Wednesday, November 11, 2009
2010 impact rookies: Stephen StrasburgPosted by Alex Pedicini
The number one overall pick in the 2009, Stephen Strasburg, signed for a record bonus just hours before the signing deadline. Although he missed the regular minor league season he has been throwing for the Phoenix Desert Dogs of the Arizona Fall League. Much has been made of his triple-digit fastball and mind boggling numbers in college. The question remains whether or not he is ready to compete at the highest level.
His professional debut in the AFL has had mixed results. Overall, Strasburg has thrown 15.1 innings striking out 17 batters and walking five. He currently has an ERA of 5.28 but this is inflated by one very poor start he made on October 22 when he allowed seven hits, including three home runs, and seven earned runs in just 2.2 innings of work. He is pitching better than his numbers would indicate. As The Hardball Time's Harry Pavlidis showed he is among the leaders in several pitching categories in the AFL including whiff rate (.339) and he has a remarkable ground ball rate at 73 percent.
Strasburg is a physical specimen at 6'4 220 pounds. His four-seam fastball has gained notoriety for reaching 100 plus miles per hour, although he generally sits in the mid-nineties. He throws his two-seam fastball most of the time which runs in the mid-nineties and has late sinking action. He also throws a hard breaking curve ball that actually appears like a slider with good, late downward bite. His command of this breaking pitch has been inconsistent in the past, although it is still generally effective. He will occasionally mix in a change-up as well.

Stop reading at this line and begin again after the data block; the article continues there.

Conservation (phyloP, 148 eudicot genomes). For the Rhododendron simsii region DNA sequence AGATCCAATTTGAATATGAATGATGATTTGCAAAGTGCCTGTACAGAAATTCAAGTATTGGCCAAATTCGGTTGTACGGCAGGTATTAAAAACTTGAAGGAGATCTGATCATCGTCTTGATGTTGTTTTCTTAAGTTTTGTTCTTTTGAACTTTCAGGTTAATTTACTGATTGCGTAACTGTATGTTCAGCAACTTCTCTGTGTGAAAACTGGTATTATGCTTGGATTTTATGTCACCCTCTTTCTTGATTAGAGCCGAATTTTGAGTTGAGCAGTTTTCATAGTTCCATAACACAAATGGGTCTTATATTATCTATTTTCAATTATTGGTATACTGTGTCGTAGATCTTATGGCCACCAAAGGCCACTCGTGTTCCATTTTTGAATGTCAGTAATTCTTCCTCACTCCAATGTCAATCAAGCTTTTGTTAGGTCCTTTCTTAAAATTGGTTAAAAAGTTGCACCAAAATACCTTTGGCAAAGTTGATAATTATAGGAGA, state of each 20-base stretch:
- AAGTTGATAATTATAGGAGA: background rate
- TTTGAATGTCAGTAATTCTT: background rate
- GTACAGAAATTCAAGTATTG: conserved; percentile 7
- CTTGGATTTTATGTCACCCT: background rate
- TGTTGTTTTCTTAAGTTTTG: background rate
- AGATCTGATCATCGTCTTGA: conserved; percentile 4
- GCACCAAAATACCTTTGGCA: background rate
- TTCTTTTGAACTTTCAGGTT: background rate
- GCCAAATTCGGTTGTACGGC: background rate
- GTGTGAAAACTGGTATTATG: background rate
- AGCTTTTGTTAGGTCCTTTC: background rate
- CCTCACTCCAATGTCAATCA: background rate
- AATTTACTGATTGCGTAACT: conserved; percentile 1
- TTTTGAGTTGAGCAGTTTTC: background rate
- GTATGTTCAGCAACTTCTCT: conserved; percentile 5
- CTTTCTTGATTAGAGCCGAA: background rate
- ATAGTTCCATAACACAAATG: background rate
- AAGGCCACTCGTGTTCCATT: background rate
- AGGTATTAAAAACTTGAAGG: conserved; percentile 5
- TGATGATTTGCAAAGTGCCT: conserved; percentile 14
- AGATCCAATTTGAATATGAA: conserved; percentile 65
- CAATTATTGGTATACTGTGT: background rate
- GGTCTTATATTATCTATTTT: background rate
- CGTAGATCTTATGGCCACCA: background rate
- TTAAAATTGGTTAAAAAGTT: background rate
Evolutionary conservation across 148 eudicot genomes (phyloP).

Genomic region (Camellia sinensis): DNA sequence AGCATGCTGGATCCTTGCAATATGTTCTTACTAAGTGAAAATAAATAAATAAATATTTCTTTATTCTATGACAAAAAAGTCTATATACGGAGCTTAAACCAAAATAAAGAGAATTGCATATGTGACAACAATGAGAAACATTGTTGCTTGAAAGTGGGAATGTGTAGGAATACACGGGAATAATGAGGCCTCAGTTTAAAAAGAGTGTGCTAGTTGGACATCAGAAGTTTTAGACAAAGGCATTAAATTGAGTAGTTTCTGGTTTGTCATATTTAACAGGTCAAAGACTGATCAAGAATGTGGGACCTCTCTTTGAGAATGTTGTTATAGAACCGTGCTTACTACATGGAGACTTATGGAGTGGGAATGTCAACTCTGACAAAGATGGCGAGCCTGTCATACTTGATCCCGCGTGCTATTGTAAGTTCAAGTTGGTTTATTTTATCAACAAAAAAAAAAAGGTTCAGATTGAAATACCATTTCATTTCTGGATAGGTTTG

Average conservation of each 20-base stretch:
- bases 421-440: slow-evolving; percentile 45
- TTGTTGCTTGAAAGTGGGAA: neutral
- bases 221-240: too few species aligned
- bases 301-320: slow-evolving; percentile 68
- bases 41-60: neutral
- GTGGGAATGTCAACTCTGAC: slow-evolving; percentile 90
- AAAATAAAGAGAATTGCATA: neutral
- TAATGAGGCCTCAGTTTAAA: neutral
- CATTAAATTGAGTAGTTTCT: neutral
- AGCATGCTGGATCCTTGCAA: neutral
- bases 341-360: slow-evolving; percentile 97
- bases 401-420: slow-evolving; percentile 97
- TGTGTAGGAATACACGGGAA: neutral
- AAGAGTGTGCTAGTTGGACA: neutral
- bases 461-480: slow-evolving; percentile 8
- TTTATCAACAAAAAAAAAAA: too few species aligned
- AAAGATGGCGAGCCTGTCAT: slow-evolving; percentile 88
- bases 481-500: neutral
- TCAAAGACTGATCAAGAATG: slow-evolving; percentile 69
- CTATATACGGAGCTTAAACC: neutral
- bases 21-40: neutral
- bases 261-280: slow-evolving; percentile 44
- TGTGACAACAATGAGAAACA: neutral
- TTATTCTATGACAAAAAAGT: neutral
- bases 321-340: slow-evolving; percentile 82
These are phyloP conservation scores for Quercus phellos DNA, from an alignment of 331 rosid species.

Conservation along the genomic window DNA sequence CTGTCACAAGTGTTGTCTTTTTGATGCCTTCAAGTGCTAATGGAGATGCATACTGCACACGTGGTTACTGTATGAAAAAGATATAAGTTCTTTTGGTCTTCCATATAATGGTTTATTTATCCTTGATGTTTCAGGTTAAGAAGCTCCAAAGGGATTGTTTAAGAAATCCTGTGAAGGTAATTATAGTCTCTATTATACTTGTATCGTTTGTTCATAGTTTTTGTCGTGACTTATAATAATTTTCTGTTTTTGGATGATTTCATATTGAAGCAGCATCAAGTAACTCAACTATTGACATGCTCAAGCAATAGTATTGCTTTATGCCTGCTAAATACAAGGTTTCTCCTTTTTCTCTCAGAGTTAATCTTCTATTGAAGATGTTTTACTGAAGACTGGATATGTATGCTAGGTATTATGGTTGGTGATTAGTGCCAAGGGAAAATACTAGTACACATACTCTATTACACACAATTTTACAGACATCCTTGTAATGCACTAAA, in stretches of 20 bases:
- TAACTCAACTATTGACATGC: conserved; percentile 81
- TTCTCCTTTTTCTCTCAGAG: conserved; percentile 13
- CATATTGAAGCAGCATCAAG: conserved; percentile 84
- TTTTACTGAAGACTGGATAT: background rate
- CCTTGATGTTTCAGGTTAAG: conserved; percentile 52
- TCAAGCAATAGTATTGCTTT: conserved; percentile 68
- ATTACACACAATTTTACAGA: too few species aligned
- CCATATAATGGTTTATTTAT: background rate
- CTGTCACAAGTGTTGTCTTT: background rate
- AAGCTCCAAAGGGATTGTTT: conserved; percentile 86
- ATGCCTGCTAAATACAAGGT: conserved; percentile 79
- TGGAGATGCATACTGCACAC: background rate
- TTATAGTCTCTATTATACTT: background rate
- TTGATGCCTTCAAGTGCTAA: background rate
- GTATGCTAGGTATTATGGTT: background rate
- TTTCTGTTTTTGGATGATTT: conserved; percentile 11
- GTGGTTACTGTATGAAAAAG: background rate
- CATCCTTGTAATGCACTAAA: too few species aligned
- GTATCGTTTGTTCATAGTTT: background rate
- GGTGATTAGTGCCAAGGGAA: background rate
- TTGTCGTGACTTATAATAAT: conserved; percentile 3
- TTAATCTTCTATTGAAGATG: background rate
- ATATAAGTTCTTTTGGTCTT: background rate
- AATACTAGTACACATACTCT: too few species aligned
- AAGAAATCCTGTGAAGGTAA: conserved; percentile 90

With the lack of talent available to the Washington National's there is little doubt Strasburg would already be one of their top pitchers. He could very well open the season in the rotation, although I doubt the Nationals push him that much. The safe bet is to assume Strasburg will begin the season in the minors, working his way up rapidly through the system while under a strictly monitored pitch-count. He could find himself pitching in the major leagues by mid-season and I think he could quickly become the Nationals best starter. He will at the very least stir some positive fan reaction towards a struggling franchise.
I compare Strasburg favorably to Mark Prior, another talented young phenom who enjoyed great success early in his career. Prior, however, quickly flamed out after numerous injuries marred a once promising career. It remains to be seen how Strasburg will pan out, but it is apparent he has the stuff to succeed at this level.
Alex is a student in Boston. He welcomes all questions and comments here